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A Template Wrapper for GlobalLock

, 7 Dec 2006 CPOL
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Safely manage handles (perfect for printer DEVMODE and DEVNAMES)

Introduction

I work with printers a lot. Many of my work projects deal primarily with printing, and, as a consequence, I have a lot of code that looks something like this:

// Apply printer settings
DEVMODE* pDevMode = ::GlobalLock(hDevMode);
if (pDevMode != NULL)
{
 pDevMode->dmOrientation = DMORIENT_LANDSCAPE;
 ...
}
::GlobalUnlock(hDevMode);

Sometimes it's a DEVMODE handle, other times a DEVNAMES, and occasionally it might be a handle used when dealing with the Clipboard. All of the time the actions are the same - lock the handle to return a pointer, do something with the memory, then unlock the handle - a perfect candidate for a helper class.

CGlobalLock

CGlobalLock is a template that allows you to lock access to a handle and return any type of pointer - DEVMODE, DEVNAMES, etc. The code ensures the handle is locked and unlocked automatically, and some useful operator overloads have been provided that allow you to use CGlobalLock where you would have had a pointer.

For example, the above code could be written as:

rec::CGlobalLock<DEVMODE> dm(hDevMode);
dm->dmOrientation = DMORIENT_LANDSCAPE;

Simply ensure that the type of pointer you require is passed as the template argument, and let the class do the rest. This is simpler than the original code, and there is no chance of that pesky handle staying unlocked.

Similarly, you might want to lock a DEVNAMES handle:

rec::CGlobalLock<DEVNAMES> dn(hDevNames);

The operator overloads mean that you can pass a CGlobalLock object to a function that expects a pointer to the specified pointer type, e.g.:

rec::CGlobalLock<DEVMODE> dm(hDevMode);
...
HDC hDC = ::CreateDC(_T("Driver"), _T("Device"), _T("Output"), dm);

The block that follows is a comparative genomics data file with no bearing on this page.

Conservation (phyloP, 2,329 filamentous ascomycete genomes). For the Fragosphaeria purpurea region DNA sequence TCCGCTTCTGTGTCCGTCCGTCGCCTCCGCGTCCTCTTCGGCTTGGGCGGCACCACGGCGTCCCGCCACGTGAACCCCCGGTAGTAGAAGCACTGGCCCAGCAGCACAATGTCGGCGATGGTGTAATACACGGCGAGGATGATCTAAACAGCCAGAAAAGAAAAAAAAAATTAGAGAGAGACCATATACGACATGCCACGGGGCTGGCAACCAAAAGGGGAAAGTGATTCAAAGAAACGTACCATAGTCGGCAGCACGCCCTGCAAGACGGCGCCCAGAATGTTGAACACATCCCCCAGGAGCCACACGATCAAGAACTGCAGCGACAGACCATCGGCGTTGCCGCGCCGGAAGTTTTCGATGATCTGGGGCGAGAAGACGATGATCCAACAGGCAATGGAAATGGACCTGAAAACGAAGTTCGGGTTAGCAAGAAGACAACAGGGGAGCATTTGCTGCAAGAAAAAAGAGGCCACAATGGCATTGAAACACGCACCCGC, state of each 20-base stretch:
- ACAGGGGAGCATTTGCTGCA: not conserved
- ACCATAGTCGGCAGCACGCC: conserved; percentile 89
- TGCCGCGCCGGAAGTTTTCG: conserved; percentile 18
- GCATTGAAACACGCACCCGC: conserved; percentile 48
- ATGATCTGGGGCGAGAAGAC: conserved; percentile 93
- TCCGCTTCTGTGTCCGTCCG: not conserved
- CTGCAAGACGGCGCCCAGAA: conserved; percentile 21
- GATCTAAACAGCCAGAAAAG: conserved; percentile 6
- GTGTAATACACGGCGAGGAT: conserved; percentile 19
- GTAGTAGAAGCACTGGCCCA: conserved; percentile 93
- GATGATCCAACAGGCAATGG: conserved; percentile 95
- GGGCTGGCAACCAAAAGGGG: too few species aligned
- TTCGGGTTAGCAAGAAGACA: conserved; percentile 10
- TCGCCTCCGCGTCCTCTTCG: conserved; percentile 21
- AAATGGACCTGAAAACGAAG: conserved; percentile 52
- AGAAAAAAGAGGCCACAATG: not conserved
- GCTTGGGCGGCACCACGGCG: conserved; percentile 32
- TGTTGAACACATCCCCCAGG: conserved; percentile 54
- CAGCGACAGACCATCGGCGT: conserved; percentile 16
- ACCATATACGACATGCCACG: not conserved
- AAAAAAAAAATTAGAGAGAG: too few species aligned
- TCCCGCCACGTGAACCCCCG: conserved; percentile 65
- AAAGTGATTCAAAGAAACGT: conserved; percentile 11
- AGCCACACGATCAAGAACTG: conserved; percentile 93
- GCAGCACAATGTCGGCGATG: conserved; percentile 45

In this case, the CreateDC function takes a DEVMODE* as the final argument.

If you still need direct access to the underlying pointer, then use the Get method:

rec::CGlobalLock<DEVMODE> dm(hDevMode);
...
DEVMODE* pDevMode = dm.Get();

Thanks to the operator* overload, you can also copy the pointer contents. For example:

rec::CGlobalLock<DEVMODE> dm(hDevMode);
...
DEVMODE dmCopy = *dm;

global_lock.h

Here is the code in full:

#pragma once

#include <span class="code-keyword"><assert.h></span>
#include <span class="code-keyword"><stdexcept></span>

namespace rec
{
 /// Template class used to lock a HANDLE and expose a pointer
 template <typename T>
 class CGlobalLock
 {
 private:
  HANDLE m_h;  ///<span class="code-SummaryComment">< The handle to lock/unlock
  T* m_p;   ///< Pointer returned by ::GlobalLock
 public:
  /// Default constructor
  CGlobalLock() : m_h(NULL), m_p(NULL)
  {
  }

  /// Constructor from a HANDLE
  CGlobalLock(HANDLE h) : m_h(h)
  {
   Lock();
  }

  /// Destructor - Unlocks the handle
  ~CGlobalLock()
  {
   Unlock();
  }

  /// HANDLE assignment operator
  CGlobalLock& operator=(HANDLE h)
  {
   Unlock();
   m_h = h;
   Lock();
  }

  /// Return the pointer
  T* Get() const
  {
   assert(m_p != NULL);
   return m_p;
  }

  /// Operator overloads

  T* operator->() const</span>
  {
   assert(m_p != NULL);
   return m_p;
  }
  
  T& operator*() const
  {
   assert(m_p != NULL);
   return *m_p;
  }
  
  operator T*() const
  {
   assert(m_p != NULL);
   return m_p;
  }
 private:
  /// Lock the handle
  void Lock()
  {
   if (m_h != NULL)
   {
    m_p = reinterpret_cast<T*>(::GlobalLock(m_h));
    // Did the lock succeed?
    if (m_p == NULL)
    {
     // The handle is probably invalid
     throw std::runtime_error("Failed to lock handle");
    }
   }
   else
   {
    m_p = NULL;
   }
  }

  /// Unlock the handle
  void Unlock()
  {
   if (m_h != NULL)
   {
    ::GlobalUnlock(m_h);
    m_h = NULL;
   }
  }
 };
}

Exceptions

If the GlobalLock function fails to return a pointer, then a std::runtime_error is thrown, as the chances are a bad handle has been passed, which I think is an exceptional circumstance. However, I also appreciate that exceptions are not everybody's cup of tea, so feel free to remove this code and leave m_p as NULL if you prefer. Note that each method that returns m_p will also assert if the pointer is NULL, which you are also free to change (you may want to use the MFC ASSERT macro instead, or ATLASSERT, etc.).

WTL

Note that if you are using the Windows Template Library, then there is a wrapper specifically for DEVMODE handles provided (called CDevModeT), but this class is more generic, and, as far as I can see, there is no WTL equivalent wrapper class for DEVNAMES handles.

Samples

As there isn't much to this template, I haven't provided any downloadable samples. However, I am happy to put something together if requested. If there are problems or questions, feel free to add a comment.

License

This article, along with any associated source code and files, is licensed under The Code Project Open License (CPOL)

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Questionbug Pinmemberc2j26-Mar-07 22:45 

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